Dripping Springs Parents Submit Open Records Request To Dripping Springs ISD on School Bathroom Policy
Today, parents in Dripping Springs Independent School District (ISD) and Texas Values submitted a Public Information Act Request to Dripping Springs ISD related to the district’s new policy allowing boys into girls’ bathrooms.
“My fellow Drippings Springs ISD parents and I deserve to know what’s going in our public schools. We refuse to allow the government to hide behind closed doors and shut us out of decisions that affect our children’s lives,” said Cassandra Adams, parent of a Dripping Springs ISD student.
Jonathan Saenz, President and Attorney of Texas Values, stated:
“Drippings Springs ISD’s new controversial policy that allows boys into girls bathrooms affects over 5,000 students and concerned parents deserve answers. The district’s behind-closed-doors decisions and lack of transparency thus far follows a pattern of obstruction and disrespect that has not served other Texas school boards well on this issue. Dripping Springs ISD parents want to know why this bathroom policy change happened, what information was used to come to this decision, and why the school board refused to take a public vote on this issue. Just like Fort Worth ISD learned, it’s a bad idea to bypass parents.”
The concern and outrage by parents in the Dripping Springs ISD continues to grow after discovering earlier this year that the Dripping Springs ISD School Administration is allowing male students to go into girls’ bathrooms. This new policy was implemented behind closed doors, without a vote by the school board, without a public hearing and without parent input. The initial school board meeting after the new policy was discovered was standing room only and required an overflow room due to the outrage and attention caused by the new bathroom policy. It is believed that the Dripping Springs ISD was offering accommodations last school year that allowed use of a private bathroom, but this year that policy and approach was changed. At the past two school board meetings, the board refused to schedule the policy for discussion, but parents were able to strongly voice their concerns for the privacy, safety and dignity of all students and expressed their opposition to allowing children to go into the restroom of the opposite sex. Rogue Superintendent Dr. Bruce Gearing and the school board have not publicly discussed the issue at the school board meeting, the school board has refused to add this controversial issue to the meeting agenda, and the school board has never taken a public vote on the decision. Fort Worth ISD was scolded in a Texas Attorney General Opinion for violating state law when the Superintendent unilaterally adopted a similar bathroom policy without prior adoption by the school board.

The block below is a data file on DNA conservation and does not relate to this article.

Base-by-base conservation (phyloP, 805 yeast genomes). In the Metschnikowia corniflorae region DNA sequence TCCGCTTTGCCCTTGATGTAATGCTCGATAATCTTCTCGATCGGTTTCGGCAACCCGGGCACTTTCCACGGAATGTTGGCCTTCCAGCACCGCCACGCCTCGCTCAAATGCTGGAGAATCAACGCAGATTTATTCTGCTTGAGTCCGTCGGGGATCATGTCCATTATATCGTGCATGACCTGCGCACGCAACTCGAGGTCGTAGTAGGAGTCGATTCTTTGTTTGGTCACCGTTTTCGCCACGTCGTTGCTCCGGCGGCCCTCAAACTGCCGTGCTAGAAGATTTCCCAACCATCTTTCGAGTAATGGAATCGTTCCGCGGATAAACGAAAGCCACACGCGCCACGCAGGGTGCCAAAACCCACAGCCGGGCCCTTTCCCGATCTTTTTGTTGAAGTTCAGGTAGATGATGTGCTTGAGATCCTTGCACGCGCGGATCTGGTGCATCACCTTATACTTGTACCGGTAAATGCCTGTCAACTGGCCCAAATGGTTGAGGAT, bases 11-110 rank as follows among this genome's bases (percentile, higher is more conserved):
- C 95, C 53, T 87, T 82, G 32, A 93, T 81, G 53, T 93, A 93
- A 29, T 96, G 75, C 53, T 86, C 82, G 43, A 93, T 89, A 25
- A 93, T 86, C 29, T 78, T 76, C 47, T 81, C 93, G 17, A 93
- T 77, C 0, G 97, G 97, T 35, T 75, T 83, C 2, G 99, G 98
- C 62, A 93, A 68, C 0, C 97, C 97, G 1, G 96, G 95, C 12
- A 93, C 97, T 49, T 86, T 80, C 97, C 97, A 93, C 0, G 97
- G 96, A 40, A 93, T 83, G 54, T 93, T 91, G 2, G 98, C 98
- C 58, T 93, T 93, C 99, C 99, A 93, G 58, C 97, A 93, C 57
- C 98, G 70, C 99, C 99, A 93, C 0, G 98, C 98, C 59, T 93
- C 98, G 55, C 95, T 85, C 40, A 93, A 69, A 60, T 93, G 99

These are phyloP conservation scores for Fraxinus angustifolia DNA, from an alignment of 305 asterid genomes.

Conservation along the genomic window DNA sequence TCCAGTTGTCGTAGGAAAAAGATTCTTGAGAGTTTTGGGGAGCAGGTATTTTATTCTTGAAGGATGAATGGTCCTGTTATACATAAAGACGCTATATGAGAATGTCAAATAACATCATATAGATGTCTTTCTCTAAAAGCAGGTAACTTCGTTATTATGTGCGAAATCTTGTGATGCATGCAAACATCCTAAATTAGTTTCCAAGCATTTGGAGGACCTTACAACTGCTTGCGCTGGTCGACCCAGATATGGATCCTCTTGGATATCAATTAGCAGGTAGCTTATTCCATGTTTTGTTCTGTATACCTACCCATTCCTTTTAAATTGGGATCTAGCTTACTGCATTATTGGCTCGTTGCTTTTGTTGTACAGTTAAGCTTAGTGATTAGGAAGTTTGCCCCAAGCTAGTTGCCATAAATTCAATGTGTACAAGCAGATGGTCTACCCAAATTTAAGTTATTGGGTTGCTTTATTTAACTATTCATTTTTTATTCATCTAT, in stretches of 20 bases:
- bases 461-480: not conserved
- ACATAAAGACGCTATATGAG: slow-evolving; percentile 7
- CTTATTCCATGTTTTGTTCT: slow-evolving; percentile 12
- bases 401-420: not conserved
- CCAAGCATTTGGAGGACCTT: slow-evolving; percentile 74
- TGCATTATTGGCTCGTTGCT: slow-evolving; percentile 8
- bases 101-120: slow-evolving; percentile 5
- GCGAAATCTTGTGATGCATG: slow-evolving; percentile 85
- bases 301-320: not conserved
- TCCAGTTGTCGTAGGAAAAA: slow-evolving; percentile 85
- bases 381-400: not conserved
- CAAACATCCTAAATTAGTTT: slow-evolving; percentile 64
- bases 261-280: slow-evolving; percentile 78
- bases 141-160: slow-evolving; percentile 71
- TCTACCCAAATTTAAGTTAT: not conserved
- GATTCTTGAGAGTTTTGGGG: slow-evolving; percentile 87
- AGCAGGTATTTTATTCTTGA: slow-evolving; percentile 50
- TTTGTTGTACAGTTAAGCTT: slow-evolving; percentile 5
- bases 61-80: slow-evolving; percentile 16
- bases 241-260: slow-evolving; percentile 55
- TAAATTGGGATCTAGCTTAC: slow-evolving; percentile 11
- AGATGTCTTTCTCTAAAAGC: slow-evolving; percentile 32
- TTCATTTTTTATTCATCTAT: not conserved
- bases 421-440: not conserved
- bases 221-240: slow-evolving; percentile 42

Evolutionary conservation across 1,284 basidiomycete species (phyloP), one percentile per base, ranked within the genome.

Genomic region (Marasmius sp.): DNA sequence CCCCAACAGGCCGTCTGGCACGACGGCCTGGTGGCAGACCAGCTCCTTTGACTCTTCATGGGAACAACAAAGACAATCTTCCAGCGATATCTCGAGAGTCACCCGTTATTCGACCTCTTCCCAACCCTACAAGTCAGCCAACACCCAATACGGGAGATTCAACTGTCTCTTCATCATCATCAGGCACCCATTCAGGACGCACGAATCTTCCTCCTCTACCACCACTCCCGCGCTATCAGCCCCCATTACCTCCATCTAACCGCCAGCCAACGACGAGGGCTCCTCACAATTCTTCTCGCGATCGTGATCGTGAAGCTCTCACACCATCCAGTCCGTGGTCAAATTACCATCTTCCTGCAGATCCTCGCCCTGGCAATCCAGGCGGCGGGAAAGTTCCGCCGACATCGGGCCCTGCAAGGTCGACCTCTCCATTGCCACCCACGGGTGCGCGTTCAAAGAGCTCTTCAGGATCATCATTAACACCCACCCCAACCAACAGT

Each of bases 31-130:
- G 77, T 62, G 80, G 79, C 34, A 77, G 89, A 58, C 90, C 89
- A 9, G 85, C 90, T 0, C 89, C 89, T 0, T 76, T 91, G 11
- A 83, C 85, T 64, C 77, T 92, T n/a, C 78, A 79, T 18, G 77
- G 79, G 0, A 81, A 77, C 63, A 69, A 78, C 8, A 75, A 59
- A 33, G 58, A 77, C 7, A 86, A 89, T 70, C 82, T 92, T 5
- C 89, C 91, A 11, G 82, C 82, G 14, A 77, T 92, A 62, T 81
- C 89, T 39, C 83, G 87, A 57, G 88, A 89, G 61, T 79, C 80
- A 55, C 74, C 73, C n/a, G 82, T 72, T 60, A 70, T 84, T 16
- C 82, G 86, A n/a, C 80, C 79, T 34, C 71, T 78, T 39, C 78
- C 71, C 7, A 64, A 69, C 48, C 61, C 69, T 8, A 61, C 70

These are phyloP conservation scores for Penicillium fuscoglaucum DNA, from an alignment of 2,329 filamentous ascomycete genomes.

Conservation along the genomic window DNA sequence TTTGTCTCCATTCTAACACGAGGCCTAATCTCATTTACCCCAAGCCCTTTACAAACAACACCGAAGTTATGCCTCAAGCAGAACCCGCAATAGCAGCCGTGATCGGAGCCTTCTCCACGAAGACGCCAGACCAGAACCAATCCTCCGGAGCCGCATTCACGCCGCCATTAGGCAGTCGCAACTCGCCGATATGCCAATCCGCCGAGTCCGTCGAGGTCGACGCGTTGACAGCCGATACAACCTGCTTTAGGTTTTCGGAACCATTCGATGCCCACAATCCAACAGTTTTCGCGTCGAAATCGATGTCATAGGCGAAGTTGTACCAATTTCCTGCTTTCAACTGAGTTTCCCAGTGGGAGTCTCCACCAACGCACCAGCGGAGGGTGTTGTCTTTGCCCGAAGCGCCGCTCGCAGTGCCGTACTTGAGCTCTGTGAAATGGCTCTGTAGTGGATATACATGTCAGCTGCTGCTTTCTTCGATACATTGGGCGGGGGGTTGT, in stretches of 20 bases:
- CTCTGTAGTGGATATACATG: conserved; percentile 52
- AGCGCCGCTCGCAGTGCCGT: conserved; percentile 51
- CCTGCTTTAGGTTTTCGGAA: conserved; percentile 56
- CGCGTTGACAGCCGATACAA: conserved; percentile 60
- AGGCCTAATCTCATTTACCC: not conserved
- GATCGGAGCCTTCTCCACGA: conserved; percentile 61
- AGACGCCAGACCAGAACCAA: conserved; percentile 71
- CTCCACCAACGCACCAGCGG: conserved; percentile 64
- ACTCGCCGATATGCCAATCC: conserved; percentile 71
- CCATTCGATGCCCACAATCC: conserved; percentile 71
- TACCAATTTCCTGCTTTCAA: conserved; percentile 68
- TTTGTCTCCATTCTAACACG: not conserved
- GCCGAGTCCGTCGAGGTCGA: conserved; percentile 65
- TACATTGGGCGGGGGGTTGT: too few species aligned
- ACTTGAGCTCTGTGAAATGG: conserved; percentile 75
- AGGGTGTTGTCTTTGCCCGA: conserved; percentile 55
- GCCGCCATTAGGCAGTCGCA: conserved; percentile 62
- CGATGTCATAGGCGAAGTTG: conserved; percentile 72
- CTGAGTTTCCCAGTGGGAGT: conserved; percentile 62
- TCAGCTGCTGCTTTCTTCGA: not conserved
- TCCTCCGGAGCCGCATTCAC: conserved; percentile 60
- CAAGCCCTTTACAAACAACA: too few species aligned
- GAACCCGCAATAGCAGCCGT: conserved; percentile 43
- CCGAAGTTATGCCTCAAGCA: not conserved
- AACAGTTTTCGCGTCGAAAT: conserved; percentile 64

“Unfortunately, we anticipate that the Drippings Springs ISD will seek a Texas Attorney General’s Opinion to withhold information before disclosing any information. This was a stalling tactic used by Fort Worth ISD shortly before the district rescinded their policy allowing boys into the girls’ bathrooms,” said Saenz.
Texas Attorney General Ken Paxton has been successful in leading several states in a court case that has stopped President Obama’s effort to force public schools to allow boys into girls’ bathrooms. Just two weeks ago, U.S. District Judge Reed O’Connor reiterated that the injunction that stops Obama’s dangerous school bathroom mandate still applies nationwide. The Obama administration issued a “Dear Colleague Letter” in May threatening to take away school Title IX funding if schools did not allow boys into girls showers, bathrooms, and locker-rooms- “even in circumstances in which other students, parents, or community members raise objections or concerns.” Texas Attorney General Ken Paxton is leading a lawsuit of 13 states to stop the Obama administration’s attack on public schools and their misinterpretation of Title IX.
About Texas Values
Texas Values is a nonprofit organization dedicated to standing for faith, family, and freedom in Texas. More information is available at txvalues.org.